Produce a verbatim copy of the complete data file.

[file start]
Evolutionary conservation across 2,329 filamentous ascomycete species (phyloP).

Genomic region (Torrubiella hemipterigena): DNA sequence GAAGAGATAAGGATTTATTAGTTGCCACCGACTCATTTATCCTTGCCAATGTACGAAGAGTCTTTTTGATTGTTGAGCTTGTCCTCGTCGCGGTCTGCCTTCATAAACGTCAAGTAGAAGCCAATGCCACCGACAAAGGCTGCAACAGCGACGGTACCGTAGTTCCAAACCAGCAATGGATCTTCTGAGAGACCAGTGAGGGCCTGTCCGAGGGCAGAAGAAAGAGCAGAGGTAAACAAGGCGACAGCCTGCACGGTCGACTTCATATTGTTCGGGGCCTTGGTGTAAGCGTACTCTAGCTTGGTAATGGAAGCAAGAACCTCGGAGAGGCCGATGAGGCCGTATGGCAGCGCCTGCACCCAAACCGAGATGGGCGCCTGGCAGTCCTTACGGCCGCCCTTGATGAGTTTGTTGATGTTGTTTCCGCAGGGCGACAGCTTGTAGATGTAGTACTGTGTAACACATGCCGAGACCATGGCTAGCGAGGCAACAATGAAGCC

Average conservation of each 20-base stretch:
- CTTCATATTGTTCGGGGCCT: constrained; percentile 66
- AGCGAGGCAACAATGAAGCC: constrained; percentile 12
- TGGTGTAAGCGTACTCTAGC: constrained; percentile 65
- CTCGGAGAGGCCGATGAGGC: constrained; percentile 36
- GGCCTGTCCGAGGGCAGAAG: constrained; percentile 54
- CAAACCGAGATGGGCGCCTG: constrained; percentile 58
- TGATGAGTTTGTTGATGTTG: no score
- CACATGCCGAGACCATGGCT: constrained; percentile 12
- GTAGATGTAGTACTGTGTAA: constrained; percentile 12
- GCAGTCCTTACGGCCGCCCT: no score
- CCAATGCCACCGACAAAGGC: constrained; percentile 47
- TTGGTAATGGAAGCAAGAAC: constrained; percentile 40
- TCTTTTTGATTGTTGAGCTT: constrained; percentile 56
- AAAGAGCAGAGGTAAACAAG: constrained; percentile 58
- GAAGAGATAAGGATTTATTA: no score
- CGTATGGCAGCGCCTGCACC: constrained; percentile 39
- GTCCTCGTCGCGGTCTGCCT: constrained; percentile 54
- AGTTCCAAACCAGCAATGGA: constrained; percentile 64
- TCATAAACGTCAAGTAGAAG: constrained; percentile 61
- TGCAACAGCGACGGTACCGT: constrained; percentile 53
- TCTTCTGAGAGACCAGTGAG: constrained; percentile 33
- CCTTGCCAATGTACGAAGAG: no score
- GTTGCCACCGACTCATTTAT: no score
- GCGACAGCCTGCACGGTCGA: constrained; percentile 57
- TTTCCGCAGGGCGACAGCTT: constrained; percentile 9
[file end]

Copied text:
Evolutionary conservation across 2,329 filamentous ascomycete species (phyloP).

Genomic region (Torrubiella hemipterigena): DNA sequence GAAGAGATAAGGATTTATTAGTTGCCACCGACTCATTTATCCTTGCCAATGTACGAAGAGTCTTTTTGATTGTTGAGCTTGTCCTCGTCGCGGTCTGCCTTCATAAACGTCAAGTAGAAGCCAATGCCACCGACAAAGGCTGCAACAGCGACGGTACCGTAGTTCCAAACCAGCAATGGATCTTCTGAGAGACCAGTGAGGGCCTGTCCGAGGGCAGAAGAAAGAGCAGAGGTAAACAAGGCGACAGCCTGCACGGTCGACTTCATATTGTTCGGGGCCTTGGTGTAAGCGTACTCTAGCTTGGTAATGGAAGCAAGAACCTCGGAGAGGCCGATGAGGCCGTATGGCAGCGCCTGCACCCAAACCGAGATGGGCGCCTGGCAGTCCTTACGGCCGCCCTTGATGAGTTTGTTGATGTTGTTTCCGCAGGGCGACAGCTTGTAGATGTAGTACTGTGTAACACATGCCGAGACCATGGCTAGCGAGGCAACAATGAAGCC

Average conservation of each 20-base stretch:
- CTTCATATTGTTCGGGGCCT: constrained; percentile 66
- AGCGAGGCAACAATGAAGCC: constrained; percentile 12
- TGGTGTAAGCGTACTCTAGC: constrained; percentile 65
- CTCGGAGAGGCCGATGAGGC: constrained; percentile 36
- GGCCTGTCCGAGGGCAGAAG: constrained; percentile 54
- CAAACCGAGATGGGCGCCTG: constrained; percentile 58
- TGATGAGTTTGTTGATGTTG: no score
- CACATGCCGAGACCATGGCT: constrained; percentile 12
- GTAGATGTAGTACTGTGTAA: constrained; percentile 12
- GCAGTCCTTACGGCCGCCCT: no score
- CCAATGCCACCGACAAAGGC: constrained; percentile 47
- TTGGTAATGGAAGCAAGAAC: constrained; percentile 40
- TCTTTTTGATTGTTGAGCTT: constrained; percentile 56
- AAAGAGCAGAGGTAAACAAG: constrained; percentile 58
- GAAGAGATAAGGATTTATTA: no score
- CGTATGGCAGCGCCTGCACC: constrained; percentile 39
- GTCCTCGTCGCGGTCTGCCT: constrained; percentile 54
- AGTTCCAAACCAGCAATGGA: constrained; percentile 64
- TCATAAACGTCAAGTAGAAG: constrained; percentile 61
- TGCAACAGCGACGGTACCGT: constrained; percentile 53
- TCTTCTGAGAGACCAGTGAG: constrained; percentile 33
- CCTTGCCAATGTACGAAGAG: no score
- GTTGCCACCGACTCATTTAT: no score
- GCGACAGCCTGCACGGTCGA: constrained; percentile 57
- TTTCCGCAGGGCGACAGCTT: constrained; percentile 9